18 December 2008 | Gizo
So we're here in Gizo. Last I discussed matters with the US Consulate in Honiara, my passport should have been waiting for me when I arrived with a PNG visa ready to go. Not the case.
Instead I was confronted with your typical inane bureaucracy. I expected it from PNG but not from the good 'ol USA! I had filled out a form to get new pages in my passport (US passports have few to start with). The passport had to be sent to the embassy in Port Moresby PNG to get the new pages (much to delicate an operation for the Solomon people I guess).
This has nothing to do with the PNG visa, it just so happens that the Solomon Islands fall under the jurisdiction of the PNG Embassy, not having a US embassy of their own.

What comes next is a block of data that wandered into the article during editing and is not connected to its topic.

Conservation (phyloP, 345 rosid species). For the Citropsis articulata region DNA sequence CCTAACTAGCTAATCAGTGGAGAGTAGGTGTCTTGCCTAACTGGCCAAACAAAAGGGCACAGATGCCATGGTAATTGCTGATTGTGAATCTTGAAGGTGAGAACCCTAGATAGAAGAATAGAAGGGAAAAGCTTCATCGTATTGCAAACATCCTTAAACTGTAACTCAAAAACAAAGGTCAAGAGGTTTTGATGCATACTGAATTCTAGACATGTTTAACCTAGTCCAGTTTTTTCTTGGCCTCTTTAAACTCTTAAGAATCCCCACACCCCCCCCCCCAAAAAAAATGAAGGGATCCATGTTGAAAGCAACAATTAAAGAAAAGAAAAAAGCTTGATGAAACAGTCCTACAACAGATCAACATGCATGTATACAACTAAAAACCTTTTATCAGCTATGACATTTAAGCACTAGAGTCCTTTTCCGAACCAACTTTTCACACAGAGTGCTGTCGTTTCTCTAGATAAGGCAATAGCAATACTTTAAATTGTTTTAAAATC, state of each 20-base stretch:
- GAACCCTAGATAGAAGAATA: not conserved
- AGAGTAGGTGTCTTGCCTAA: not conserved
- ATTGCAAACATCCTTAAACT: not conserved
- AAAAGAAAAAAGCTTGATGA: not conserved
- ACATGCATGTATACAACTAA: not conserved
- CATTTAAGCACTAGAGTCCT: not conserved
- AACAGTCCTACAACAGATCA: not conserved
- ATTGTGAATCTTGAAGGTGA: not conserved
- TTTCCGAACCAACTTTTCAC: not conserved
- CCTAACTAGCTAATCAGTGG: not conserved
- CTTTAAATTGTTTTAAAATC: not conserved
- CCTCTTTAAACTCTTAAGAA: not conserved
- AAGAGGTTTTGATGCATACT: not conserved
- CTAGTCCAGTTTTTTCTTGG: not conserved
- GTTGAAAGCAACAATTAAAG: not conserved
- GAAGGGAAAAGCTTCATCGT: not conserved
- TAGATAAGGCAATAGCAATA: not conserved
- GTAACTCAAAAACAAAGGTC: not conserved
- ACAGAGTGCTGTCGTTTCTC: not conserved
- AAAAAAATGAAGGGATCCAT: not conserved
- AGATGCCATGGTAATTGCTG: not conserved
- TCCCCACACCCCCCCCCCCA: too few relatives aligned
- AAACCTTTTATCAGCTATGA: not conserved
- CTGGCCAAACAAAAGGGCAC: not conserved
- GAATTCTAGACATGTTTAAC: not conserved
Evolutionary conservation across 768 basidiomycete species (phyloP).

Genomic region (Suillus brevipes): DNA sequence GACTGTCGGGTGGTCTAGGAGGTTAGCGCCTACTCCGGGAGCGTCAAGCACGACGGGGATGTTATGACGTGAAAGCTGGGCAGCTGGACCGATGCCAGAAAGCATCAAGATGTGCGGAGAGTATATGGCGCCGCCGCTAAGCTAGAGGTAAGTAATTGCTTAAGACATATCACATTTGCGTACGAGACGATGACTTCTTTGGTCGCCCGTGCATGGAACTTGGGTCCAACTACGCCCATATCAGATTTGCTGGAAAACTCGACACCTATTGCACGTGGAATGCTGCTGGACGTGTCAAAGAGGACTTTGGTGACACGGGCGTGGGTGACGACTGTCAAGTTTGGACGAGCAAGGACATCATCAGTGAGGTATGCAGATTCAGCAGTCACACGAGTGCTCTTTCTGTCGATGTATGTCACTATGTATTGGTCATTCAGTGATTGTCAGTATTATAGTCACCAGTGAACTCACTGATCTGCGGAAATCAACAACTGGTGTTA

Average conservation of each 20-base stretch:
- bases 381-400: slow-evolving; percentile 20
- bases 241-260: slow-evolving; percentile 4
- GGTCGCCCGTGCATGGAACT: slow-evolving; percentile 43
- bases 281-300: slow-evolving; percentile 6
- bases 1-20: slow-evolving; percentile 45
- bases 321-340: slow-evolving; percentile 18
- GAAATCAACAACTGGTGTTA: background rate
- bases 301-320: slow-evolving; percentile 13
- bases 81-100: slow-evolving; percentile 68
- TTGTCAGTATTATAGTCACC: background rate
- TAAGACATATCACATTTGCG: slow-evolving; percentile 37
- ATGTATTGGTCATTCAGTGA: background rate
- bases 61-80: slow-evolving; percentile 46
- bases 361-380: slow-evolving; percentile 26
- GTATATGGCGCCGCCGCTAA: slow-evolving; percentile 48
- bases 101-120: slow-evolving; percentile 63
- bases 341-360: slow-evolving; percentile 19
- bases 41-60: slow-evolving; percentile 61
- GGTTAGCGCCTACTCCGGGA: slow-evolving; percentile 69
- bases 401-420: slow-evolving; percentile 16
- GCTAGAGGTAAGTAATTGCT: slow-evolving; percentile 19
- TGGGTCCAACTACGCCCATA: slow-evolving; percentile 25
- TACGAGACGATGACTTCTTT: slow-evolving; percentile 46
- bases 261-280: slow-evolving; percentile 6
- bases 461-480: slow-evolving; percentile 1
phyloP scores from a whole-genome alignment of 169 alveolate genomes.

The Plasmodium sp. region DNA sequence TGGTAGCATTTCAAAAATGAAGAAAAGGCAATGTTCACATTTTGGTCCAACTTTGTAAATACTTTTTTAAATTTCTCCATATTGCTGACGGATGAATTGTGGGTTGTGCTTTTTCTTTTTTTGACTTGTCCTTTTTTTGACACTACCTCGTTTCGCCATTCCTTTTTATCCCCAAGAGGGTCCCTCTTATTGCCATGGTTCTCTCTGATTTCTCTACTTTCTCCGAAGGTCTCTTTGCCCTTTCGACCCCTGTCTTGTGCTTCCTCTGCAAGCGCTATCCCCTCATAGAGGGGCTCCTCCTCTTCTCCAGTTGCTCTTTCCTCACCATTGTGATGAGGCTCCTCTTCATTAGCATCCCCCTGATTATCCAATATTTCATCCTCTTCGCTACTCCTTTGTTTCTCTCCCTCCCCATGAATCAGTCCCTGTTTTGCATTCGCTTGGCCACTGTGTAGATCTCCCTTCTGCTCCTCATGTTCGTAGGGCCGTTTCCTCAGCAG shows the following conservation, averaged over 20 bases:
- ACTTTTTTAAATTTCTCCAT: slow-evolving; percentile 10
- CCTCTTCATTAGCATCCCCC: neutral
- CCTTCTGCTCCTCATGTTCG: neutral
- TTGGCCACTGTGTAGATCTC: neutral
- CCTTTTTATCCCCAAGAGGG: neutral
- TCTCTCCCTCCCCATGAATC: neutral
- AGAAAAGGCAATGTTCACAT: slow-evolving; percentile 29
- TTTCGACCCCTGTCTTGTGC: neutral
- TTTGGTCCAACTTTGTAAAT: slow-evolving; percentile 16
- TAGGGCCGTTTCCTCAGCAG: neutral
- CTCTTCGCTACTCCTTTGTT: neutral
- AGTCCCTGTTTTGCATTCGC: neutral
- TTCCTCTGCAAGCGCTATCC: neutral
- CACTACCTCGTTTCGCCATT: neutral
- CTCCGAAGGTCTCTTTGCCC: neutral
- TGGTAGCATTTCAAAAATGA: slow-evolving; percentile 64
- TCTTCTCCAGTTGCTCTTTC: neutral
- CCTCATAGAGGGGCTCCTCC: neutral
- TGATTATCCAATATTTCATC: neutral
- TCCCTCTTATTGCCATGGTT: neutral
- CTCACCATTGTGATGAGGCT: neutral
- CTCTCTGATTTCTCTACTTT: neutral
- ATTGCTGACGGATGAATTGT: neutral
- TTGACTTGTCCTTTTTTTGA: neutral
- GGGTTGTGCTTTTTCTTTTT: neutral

When I arrived in Gizo, instead of a passport I got another form. And the strange thing is that it requested the exact same information. I called the acting consulate in PNG and asked if he could just use the form I sent (given to me by the consulate). He said nothing doing, send me the correct, new, form or no new pages. I told him the data was the same and asked if he couldn't fill in the new form himself and staple the signed old one to it? Then he began to chastise me for not getting it done before! He was dead set on getting form A instead of form B, same data or no.
Bowled over, I raised the roof a bit. The bureaucracy here has managed to spend lots of US tax dollars flying a one sheeter around the south pacific just so I can get a few new pages in my passport. The guy I talked to in PNG was so caught up in the system that he couldn't even see how idiotic it was to waste so much time and energy just to get a form that was formatted differently.
In the end it took no less than five officials to manage this desperate situation. Hopefully I'll have my passport back next week (three weeks after surrendering it). And he wonders why I didn't do this sooner?
The PT109 hot spot (PT109 pictured) was key in helping us deal with the red tape.